Armed Teachers

There was recently a letter in your pages (Armed Teachers, Nov/Dec 2018) and the writer claims teachers should be armed as they are the first line of defense for themselves and the students. While I’m not against teachers being armed, I note his letter proclaims “It was only due to a student informing us, police were able to foil the attempt.” I ask — who was truly the first line of defense in this incidence?

To me it’s obvious the first line of defense was the student who reported the threat and who should be the one who gets the credit. Security is everyone’s responsibility and it’s up to us to promote students’ drawing attention to those who need to know when they become aware of a threat. It has been private citizens who have prevented — and continue to prevent — skyjackings after 9-11, and their participation has not cost us a cent. The private citizen can be our greatest and most efficient source of protection. All we need to do is encourage them.
Ed Fowler
Via email

Strange Going’s-On

Dear Mr. Taffin,

You have a lot of experience in the shooting sports, both personally and professionally. Perhaps you have some advice concerning my problems. In past years I have hunted extensively with handguns, won my share of trophies in NRA bullseye, competed in silhouette, taught many others to use handguns and enjoyed various shooting activities. I’m in my 84th year and still actively shooting, although to a lesser degree. Here are some of the problems I’m facing, and they are strange, indeed.

First, my ammunition seems to be loaded to greater pressure these days. I notice my guns kick more now, especially the .44 and .454 calibers. I thought I had some very accurate guns, as my competition guns were built by Bob Day of the USAF Marksmanship Unit. However, I’ve noticed group size is opening up, especially on the ones with iron sights. Even my timer is messing up. It dings before I finish my strings of fire now. Maybe it needs new batteries? The magazines for my autoloaders are different too. I think someone has replaced the springs with stronger ones. And, my guns seem to tire more easily now. They used to fire a great number of shots in one session, but now they want to take a break after just a few rounds. I can’t say I argue with them about that, though, as I’m about ready for a break then too. Even my home range has changed. I think they have moved the firing line farther back 10 yards or so. Only my staple gun works the way it used to, running out of staples every time I use it.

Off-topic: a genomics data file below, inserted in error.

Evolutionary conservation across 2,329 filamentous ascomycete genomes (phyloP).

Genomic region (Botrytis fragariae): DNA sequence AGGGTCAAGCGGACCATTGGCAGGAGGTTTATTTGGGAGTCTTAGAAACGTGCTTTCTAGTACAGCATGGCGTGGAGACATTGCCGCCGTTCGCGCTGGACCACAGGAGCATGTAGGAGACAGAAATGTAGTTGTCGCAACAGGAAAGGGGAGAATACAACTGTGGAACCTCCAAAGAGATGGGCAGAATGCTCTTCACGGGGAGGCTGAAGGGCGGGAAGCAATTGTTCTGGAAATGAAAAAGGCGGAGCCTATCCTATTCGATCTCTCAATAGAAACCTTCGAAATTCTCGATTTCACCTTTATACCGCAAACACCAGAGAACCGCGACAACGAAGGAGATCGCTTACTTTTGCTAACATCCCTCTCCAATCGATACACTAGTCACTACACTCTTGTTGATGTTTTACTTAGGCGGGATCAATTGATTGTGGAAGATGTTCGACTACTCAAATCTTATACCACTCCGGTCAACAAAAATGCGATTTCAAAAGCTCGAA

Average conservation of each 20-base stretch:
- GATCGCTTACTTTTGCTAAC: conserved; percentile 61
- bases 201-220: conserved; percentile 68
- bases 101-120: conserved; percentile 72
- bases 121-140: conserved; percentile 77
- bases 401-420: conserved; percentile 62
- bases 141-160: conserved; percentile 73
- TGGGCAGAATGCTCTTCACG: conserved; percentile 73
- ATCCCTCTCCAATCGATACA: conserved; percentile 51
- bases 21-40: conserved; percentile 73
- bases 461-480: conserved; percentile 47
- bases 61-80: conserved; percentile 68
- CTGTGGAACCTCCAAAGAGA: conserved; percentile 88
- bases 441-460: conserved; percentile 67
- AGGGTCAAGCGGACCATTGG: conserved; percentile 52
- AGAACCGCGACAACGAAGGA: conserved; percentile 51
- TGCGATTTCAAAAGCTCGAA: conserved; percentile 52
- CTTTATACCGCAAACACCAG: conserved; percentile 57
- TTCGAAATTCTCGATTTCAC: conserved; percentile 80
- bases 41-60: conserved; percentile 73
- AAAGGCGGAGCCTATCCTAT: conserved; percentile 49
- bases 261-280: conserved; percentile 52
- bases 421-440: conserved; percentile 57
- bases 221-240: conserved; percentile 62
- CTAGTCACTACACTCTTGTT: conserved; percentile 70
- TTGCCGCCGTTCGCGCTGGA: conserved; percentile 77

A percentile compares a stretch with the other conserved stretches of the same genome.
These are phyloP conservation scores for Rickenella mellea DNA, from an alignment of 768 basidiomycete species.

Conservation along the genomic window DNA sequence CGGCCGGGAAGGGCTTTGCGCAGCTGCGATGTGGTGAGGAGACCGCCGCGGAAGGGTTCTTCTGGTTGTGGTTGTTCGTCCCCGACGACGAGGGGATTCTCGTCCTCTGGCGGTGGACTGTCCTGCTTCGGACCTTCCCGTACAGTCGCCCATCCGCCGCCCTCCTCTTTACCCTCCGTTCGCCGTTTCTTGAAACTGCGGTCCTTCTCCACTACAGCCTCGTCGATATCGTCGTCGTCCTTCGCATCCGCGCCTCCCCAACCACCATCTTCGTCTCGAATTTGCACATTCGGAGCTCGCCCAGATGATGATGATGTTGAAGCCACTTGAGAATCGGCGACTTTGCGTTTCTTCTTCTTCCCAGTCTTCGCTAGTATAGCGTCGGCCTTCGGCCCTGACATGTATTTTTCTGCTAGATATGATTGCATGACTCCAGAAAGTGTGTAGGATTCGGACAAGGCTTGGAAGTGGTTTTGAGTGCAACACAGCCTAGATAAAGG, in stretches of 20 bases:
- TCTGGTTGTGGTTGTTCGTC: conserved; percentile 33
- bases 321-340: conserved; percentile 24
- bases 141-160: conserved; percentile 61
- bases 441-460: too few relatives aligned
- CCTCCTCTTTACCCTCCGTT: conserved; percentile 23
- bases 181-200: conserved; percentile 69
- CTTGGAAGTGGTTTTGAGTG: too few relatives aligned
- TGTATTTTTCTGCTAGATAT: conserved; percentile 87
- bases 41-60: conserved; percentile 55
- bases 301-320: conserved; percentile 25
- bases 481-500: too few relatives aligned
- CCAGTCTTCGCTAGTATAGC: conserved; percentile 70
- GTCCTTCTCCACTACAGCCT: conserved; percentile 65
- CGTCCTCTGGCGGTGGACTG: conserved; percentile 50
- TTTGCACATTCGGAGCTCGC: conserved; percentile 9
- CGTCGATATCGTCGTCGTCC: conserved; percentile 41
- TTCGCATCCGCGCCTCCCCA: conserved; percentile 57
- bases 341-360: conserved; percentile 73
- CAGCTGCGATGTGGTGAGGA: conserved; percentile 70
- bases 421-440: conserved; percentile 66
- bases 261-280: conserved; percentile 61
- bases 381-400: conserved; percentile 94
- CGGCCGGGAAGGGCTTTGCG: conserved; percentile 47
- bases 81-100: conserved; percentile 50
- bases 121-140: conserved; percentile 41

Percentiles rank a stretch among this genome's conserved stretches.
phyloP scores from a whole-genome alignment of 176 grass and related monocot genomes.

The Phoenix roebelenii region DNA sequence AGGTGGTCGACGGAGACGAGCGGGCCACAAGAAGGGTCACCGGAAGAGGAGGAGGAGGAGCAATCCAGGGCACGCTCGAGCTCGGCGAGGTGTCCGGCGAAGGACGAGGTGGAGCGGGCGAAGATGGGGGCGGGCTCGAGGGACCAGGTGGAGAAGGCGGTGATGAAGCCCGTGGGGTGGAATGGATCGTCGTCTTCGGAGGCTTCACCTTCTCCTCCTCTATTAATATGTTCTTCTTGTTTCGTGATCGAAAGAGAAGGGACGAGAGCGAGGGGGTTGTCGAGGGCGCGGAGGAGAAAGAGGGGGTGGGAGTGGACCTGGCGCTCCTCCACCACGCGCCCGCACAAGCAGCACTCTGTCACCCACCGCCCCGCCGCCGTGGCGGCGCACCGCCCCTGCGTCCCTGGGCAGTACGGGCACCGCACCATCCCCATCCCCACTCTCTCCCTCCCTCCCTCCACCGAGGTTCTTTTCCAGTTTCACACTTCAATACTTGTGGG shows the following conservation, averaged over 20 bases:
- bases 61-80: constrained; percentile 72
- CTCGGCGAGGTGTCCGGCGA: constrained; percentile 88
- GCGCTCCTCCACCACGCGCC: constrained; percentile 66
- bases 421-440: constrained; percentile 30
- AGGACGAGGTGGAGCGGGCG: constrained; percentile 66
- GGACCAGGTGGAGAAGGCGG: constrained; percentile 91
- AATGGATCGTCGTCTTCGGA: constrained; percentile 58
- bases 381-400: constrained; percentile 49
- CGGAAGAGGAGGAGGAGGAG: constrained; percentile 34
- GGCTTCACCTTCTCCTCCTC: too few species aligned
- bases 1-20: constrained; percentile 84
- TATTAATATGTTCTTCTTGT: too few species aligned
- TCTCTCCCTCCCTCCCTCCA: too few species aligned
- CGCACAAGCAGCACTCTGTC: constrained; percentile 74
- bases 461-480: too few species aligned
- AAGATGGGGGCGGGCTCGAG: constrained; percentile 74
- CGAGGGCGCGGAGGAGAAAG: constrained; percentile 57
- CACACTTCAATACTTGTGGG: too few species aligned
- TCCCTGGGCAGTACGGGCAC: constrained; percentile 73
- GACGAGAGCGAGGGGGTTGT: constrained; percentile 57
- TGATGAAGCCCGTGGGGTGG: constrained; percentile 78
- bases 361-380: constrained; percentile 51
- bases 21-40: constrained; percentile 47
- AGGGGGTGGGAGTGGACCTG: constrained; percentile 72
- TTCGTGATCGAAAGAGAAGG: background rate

Please, John, can you offer some solutions to my problems?
Buz Chamblee
Via email

Buz, I ran your note by John and he’ll get back to me as soon as he finds his “good” reading glasses. Seems someone keeps breaking into his house and moving his computer screen farther away so he can’t see it. Me too. It’s a conspiracy if you ask me. —RH


Can you tell me what the difference is between match-grade handgun ammo and standard handgun ammo? You’ve got a great magazine there!
Robin Hickman
Via email

Robin, there’s no SAAMI standards for what constitutes “match grade” but generally, the ammo is loaded more carefully. So velocity is more consistent, it might have better/different components (like a match style SWC bullet or something), sometimes different primers, and sometimes the final inspections might entail more measurements to make each cartridge more consistent. Some, like Federal Gold Medal Match (.22 and centerfire) is loaded on special machines to ensure that consistency.

But in the real world, unless you’re “aiming” to reach that final 1 percent better group it’s not worth the money to we mere mortals. 

Federal’s Olympic Gold Medal Match .22 is honestly used for Olympic events and it is indeed exceptionally accurate. But having said that, I’ve also had standard over-the-counter .22 outshoot it in some guns. You just never know. Thanks for your kind words! —RH

Surplus Rocks

Really enjoyed the latest issue of your Surplus special edition. I opened it up, looked at each topic in the table of contents and then decided to start on the first feature. I went ahead and read each article. A really good mix of topics. My compliments. I’ve been a full time freelance writer for 16 years, so I am a little jaded. It’s very rare for me to read anything from cover to cover. Good job!
Gary Lewis
Via email

Thanks Gary. Editorial Director Michael Humphries and his team put a lot of effort into that one. If you missed seeing it, you can find it online at and click on the Surplus title. Or call (888) 732-2299 to get one winging its way to you! ­—RH